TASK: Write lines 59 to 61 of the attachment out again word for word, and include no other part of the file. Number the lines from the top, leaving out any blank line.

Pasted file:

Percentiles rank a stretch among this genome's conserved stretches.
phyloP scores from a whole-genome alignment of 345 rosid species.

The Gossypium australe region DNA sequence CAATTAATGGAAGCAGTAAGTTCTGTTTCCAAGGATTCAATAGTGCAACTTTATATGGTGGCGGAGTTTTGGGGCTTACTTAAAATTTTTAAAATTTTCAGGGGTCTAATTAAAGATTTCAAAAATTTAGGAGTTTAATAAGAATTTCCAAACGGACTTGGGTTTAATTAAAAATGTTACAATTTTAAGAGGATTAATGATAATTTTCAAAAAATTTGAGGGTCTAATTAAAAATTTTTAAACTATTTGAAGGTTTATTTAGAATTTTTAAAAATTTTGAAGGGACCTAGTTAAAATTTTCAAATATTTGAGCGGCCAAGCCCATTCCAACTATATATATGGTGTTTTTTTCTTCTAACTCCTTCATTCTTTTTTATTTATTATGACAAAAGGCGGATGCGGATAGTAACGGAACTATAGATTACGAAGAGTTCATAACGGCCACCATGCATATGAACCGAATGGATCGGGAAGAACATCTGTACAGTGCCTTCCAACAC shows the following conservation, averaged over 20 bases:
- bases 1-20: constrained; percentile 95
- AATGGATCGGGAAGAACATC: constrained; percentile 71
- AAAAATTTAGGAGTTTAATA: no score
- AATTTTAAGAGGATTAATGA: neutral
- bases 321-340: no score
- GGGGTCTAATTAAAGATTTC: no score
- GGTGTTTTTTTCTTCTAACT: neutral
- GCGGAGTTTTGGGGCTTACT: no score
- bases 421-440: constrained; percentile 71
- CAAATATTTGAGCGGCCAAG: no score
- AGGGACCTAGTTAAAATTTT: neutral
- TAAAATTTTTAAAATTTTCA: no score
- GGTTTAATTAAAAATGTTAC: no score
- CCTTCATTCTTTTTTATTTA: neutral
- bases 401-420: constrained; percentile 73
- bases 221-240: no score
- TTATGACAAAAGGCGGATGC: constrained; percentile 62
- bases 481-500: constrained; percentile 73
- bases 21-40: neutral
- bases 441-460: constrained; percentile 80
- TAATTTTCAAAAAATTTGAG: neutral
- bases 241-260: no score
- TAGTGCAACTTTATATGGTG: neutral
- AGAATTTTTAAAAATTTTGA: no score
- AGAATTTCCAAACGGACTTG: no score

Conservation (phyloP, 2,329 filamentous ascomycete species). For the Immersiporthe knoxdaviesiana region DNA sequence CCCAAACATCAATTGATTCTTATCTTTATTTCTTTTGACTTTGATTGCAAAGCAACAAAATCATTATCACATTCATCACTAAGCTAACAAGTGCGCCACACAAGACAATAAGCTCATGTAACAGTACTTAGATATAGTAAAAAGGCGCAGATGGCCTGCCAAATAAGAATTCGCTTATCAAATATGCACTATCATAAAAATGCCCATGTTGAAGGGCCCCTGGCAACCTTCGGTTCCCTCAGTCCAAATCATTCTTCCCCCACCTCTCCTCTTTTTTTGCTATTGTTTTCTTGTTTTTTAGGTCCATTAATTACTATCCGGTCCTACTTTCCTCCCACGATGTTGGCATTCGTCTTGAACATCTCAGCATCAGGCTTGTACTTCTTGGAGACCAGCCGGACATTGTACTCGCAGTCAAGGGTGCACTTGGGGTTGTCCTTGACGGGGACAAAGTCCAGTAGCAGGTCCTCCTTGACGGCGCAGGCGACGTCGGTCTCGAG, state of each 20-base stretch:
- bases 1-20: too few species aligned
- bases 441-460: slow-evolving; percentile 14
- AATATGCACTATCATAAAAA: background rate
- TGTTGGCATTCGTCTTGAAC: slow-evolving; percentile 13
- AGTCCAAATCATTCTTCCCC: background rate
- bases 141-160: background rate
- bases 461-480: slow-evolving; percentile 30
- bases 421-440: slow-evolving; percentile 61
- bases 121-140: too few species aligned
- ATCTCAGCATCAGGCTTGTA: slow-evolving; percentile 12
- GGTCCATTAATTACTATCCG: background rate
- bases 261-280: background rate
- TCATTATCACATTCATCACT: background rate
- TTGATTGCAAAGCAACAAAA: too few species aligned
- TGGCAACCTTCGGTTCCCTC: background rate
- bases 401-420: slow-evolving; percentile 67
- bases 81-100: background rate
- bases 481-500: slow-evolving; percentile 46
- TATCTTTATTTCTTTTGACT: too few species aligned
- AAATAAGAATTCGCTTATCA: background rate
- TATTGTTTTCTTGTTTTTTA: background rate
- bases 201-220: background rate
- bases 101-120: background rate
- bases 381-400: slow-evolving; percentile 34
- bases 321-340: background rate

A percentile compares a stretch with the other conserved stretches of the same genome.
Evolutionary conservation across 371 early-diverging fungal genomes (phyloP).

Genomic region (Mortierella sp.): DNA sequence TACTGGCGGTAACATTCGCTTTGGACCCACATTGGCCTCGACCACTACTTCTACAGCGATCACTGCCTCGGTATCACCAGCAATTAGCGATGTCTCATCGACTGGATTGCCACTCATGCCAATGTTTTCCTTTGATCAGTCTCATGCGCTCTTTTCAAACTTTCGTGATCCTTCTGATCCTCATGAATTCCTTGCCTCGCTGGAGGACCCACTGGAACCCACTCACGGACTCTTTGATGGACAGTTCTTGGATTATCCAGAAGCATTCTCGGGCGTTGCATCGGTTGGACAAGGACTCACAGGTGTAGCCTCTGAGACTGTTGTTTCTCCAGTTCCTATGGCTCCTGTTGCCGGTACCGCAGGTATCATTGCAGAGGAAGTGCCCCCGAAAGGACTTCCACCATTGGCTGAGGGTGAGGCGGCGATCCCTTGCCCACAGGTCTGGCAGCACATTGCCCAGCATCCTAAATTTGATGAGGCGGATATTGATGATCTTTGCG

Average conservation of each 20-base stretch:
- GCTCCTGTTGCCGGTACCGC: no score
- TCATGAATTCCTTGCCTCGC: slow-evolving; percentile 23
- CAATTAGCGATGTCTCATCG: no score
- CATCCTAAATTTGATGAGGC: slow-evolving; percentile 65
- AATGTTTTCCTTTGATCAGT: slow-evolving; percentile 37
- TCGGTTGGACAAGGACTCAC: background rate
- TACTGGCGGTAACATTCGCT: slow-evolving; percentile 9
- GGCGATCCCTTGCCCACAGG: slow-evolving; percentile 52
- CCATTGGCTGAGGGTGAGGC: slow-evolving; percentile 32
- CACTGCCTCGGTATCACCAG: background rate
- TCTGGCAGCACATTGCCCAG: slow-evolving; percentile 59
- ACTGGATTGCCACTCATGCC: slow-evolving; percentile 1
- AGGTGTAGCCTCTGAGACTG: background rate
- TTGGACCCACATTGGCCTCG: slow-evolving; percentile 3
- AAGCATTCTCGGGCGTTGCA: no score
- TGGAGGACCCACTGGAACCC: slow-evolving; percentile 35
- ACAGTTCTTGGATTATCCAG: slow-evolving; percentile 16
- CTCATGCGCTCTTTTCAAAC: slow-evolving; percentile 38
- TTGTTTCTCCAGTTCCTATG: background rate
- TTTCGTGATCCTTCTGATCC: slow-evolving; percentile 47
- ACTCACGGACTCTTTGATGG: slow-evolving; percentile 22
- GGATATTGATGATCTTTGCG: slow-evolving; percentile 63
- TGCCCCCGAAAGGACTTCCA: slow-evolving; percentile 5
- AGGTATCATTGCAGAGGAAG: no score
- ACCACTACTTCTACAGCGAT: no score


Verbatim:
- GCTCCTGTTGCCGGTACCGC: no score
- TCATGAATTCCTTGCCTCGC: slow-evolving; percentile 23
- CAATTAGCGATGTCTCATCG: no score